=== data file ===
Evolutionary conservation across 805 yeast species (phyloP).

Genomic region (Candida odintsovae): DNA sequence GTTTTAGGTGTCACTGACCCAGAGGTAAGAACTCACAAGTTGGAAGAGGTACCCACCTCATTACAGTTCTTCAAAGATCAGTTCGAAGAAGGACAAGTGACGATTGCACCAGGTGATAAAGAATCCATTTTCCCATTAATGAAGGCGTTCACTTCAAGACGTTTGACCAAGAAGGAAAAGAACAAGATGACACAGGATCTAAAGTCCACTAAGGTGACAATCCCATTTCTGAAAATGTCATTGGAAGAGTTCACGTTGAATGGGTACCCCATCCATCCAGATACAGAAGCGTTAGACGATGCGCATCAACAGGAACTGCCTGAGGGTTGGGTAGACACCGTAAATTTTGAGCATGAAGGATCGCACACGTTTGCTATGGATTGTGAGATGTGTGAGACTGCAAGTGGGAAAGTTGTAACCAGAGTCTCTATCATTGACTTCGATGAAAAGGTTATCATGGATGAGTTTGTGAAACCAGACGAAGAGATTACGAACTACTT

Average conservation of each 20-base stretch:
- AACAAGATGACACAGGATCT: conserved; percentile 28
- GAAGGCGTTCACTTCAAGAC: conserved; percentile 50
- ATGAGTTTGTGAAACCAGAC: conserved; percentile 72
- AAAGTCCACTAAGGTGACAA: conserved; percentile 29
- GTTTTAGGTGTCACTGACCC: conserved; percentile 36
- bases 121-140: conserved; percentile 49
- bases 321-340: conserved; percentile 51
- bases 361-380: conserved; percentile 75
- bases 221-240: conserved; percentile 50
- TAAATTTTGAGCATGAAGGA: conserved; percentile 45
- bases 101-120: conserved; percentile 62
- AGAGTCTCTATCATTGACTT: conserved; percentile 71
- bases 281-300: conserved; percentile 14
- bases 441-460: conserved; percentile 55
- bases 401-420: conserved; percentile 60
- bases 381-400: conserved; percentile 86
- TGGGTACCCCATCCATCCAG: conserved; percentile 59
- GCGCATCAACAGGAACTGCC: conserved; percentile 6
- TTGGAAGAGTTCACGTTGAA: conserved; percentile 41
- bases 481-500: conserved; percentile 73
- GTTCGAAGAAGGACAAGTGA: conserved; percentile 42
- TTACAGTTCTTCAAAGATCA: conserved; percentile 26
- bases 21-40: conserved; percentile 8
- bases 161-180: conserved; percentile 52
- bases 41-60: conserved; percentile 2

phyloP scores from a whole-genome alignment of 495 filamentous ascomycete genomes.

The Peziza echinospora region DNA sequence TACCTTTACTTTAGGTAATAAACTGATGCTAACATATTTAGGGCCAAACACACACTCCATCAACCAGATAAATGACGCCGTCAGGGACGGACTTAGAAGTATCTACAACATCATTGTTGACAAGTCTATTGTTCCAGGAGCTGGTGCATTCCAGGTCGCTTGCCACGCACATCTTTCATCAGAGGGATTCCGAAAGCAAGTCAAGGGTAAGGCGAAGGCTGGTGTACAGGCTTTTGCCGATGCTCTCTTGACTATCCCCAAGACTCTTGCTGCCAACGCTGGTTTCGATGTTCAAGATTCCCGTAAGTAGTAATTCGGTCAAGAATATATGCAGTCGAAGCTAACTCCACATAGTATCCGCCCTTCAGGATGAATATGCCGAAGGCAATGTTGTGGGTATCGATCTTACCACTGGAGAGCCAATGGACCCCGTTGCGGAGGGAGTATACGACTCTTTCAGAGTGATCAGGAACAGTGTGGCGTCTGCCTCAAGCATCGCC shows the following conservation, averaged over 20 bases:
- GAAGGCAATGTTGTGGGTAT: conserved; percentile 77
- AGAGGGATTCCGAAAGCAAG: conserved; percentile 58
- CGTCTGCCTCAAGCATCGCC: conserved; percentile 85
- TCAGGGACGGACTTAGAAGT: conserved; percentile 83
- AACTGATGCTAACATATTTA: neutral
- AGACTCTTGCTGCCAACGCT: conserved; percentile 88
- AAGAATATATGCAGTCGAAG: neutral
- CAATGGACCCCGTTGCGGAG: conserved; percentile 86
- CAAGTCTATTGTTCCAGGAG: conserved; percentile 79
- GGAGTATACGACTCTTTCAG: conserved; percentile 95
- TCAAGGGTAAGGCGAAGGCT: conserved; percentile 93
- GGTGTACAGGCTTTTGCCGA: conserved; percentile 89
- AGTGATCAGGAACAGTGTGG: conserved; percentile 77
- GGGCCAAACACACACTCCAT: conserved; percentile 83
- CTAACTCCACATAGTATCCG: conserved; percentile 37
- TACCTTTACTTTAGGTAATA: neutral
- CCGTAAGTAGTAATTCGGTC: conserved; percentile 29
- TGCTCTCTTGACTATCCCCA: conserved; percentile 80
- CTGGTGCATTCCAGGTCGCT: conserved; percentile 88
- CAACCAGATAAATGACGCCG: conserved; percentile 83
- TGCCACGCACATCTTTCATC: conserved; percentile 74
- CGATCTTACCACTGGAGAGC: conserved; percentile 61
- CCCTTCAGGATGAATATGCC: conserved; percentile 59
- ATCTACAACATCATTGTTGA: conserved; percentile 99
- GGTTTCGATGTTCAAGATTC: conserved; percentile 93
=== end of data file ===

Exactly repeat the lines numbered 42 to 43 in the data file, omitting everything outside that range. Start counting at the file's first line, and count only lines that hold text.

- GGTGTACAGGCTTTTGCCGA: conserved; percentile 89
- AGTGATCAGGAACAGTGTGG: conserved; percentile 77